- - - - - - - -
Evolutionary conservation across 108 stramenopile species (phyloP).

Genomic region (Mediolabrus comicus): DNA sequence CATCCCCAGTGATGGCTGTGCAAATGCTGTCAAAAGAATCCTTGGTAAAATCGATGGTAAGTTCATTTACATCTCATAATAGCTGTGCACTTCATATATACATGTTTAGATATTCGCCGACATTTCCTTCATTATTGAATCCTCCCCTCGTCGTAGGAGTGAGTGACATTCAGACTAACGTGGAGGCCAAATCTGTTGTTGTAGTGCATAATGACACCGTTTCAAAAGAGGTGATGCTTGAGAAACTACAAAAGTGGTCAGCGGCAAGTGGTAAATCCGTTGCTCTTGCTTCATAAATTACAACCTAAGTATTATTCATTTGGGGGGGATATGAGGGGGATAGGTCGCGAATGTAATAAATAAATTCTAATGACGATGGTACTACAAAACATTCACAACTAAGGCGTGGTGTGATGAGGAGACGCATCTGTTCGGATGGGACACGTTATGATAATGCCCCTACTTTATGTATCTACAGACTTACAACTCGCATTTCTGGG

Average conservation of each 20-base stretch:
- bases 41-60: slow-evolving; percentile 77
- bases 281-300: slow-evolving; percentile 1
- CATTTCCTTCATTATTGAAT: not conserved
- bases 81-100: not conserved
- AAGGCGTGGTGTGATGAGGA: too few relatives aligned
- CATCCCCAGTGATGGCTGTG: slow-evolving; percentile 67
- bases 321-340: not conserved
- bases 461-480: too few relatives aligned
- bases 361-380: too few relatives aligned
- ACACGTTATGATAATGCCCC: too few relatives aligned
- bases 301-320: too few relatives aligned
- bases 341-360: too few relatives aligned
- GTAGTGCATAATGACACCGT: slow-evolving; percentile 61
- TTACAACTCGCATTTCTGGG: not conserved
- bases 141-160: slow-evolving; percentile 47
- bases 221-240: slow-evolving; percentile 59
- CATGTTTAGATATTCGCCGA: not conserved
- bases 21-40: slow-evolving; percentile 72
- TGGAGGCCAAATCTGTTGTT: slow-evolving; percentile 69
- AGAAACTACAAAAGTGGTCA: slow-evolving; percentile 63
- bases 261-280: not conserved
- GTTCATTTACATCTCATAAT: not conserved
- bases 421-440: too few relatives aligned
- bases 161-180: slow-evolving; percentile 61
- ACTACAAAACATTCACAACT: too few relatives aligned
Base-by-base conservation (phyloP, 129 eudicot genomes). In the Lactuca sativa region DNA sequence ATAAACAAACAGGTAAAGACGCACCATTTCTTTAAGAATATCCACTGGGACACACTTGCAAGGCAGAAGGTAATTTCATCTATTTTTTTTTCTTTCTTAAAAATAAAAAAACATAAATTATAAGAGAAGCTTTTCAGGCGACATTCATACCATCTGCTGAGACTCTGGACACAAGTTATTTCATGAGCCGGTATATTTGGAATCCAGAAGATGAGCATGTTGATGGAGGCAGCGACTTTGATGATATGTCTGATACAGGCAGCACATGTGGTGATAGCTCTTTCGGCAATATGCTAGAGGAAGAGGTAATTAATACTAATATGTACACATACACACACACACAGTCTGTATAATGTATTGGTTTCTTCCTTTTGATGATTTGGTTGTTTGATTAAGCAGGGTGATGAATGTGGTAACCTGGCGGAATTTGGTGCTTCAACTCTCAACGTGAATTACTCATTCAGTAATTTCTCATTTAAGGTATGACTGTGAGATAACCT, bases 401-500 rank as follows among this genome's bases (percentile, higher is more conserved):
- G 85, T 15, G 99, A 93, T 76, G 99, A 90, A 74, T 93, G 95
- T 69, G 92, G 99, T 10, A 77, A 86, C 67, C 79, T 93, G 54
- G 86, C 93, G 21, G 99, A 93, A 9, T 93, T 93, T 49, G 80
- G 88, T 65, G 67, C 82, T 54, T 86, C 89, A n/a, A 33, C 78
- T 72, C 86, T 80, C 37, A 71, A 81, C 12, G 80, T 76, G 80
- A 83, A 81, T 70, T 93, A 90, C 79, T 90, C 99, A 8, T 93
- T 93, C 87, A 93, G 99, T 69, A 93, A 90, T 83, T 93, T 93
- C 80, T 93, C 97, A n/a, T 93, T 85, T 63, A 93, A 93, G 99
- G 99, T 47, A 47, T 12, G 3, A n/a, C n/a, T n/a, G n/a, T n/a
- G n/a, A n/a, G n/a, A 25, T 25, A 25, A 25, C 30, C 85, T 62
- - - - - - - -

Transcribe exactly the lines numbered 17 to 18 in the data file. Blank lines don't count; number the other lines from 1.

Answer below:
- TTACAACTCGCATTTCTGGG: not conserved
- bases 141-160: slow-evolving; percentile 47